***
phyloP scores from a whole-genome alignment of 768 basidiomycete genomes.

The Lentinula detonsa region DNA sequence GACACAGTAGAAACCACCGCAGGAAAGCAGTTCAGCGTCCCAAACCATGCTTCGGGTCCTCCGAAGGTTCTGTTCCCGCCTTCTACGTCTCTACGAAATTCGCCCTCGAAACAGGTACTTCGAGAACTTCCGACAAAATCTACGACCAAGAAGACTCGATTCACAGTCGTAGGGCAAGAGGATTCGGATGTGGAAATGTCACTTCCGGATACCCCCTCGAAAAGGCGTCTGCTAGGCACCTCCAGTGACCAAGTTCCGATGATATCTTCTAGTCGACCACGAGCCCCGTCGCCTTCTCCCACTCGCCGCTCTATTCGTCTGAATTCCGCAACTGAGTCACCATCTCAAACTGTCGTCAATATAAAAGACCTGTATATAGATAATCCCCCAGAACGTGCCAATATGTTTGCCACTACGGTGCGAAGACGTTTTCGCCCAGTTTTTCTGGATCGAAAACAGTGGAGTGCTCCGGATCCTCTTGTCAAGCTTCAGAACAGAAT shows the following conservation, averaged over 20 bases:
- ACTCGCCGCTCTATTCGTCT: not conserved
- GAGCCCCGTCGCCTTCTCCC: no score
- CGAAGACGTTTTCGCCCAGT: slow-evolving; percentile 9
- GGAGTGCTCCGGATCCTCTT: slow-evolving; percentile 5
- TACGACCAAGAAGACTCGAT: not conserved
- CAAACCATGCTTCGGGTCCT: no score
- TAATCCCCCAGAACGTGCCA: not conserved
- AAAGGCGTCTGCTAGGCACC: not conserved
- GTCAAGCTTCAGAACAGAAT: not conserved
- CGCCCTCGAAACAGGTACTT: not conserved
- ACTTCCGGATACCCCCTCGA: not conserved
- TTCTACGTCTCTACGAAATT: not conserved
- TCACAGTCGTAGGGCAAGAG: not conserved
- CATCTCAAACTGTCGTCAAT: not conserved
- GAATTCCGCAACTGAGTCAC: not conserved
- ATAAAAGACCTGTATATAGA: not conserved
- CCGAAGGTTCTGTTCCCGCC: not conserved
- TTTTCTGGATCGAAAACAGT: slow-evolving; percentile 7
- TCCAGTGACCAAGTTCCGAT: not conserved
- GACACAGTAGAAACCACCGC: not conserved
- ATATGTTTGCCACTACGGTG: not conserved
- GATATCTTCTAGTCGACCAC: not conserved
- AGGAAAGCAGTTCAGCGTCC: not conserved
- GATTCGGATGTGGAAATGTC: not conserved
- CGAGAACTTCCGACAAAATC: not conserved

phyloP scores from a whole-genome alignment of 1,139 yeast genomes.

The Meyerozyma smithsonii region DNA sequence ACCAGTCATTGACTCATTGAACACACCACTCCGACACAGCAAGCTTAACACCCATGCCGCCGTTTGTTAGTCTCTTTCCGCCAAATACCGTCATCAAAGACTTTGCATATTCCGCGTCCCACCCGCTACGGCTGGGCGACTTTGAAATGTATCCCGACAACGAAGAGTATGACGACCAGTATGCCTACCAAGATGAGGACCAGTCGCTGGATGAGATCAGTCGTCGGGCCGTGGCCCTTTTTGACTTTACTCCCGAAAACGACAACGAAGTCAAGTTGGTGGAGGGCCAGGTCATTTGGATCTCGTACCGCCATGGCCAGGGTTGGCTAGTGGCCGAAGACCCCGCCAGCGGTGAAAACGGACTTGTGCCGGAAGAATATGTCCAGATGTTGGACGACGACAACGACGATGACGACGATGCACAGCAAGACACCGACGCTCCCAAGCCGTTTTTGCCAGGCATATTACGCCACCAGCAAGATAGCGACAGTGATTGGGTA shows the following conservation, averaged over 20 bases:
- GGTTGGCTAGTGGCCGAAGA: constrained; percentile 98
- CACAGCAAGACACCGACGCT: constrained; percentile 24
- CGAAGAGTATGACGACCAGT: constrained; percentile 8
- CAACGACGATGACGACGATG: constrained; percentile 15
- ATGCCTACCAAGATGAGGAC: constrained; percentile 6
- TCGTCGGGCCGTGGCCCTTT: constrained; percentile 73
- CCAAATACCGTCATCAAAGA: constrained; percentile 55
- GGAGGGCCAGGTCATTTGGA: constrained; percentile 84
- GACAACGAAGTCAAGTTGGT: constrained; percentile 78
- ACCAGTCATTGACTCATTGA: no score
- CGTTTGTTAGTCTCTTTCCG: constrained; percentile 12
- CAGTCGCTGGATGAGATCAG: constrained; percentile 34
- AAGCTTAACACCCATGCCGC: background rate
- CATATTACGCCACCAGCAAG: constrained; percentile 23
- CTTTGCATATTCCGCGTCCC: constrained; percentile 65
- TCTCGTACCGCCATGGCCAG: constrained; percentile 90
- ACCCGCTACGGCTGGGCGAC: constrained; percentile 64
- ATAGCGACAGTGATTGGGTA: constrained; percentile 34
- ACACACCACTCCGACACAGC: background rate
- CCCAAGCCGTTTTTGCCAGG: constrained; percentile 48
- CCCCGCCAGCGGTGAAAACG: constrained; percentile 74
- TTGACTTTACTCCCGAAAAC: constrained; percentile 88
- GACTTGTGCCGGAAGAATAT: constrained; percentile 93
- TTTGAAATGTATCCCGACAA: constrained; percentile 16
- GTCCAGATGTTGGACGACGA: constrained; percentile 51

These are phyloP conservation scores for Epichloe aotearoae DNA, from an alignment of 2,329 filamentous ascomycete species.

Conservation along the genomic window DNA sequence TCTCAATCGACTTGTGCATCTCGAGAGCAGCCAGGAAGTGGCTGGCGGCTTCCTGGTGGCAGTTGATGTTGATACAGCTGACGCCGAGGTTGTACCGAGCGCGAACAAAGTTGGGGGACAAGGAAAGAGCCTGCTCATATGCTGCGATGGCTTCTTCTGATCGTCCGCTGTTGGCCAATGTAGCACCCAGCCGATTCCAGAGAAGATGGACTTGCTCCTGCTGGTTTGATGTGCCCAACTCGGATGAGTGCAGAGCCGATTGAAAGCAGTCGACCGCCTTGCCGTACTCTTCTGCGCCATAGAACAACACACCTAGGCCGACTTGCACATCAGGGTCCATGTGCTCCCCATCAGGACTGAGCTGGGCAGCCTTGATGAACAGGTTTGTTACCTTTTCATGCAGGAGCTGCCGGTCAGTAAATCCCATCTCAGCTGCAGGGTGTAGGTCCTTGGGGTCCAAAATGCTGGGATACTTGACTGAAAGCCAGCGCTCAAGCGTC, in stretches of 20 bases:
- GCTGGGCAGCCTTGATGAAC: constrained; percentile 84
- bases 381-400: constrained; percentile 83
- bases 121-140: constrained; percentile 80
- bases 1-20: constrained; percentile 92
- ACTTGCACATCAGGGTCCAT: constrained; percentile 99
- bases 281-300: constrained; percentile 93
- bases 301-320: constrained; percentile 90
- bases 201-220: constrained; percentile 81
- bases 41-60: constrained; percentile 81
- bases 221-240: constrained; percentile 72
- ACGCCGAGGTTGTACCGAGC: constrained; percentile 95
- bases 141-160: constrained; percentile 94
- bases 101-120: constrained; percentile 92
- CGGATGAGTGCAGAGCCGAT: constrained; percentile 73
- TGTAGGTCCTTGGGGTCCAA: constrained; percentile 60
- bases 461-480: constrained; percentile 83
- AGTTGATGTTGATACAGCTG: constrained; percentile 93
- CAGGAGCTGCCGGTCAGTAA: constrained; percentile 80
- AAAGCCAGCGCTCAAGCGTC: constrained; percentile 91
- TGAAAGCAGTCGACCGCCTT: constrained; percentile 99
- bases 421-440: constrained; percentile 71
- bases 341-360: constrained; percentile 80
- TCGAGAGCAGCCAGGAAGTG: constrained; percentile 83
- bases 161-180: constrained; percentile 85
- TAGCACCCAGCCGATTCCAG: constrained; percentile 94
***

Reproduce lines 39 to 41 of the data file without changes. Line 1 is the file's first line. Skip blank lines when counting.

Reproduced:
- ACCAGTCATTGACTCATTGA: no score
- CGTTTGTTAGTCTCTTTCCG: constrained; percentile 12
- CAGTCGCTGGATGAGATCAG: constrained; percentile 34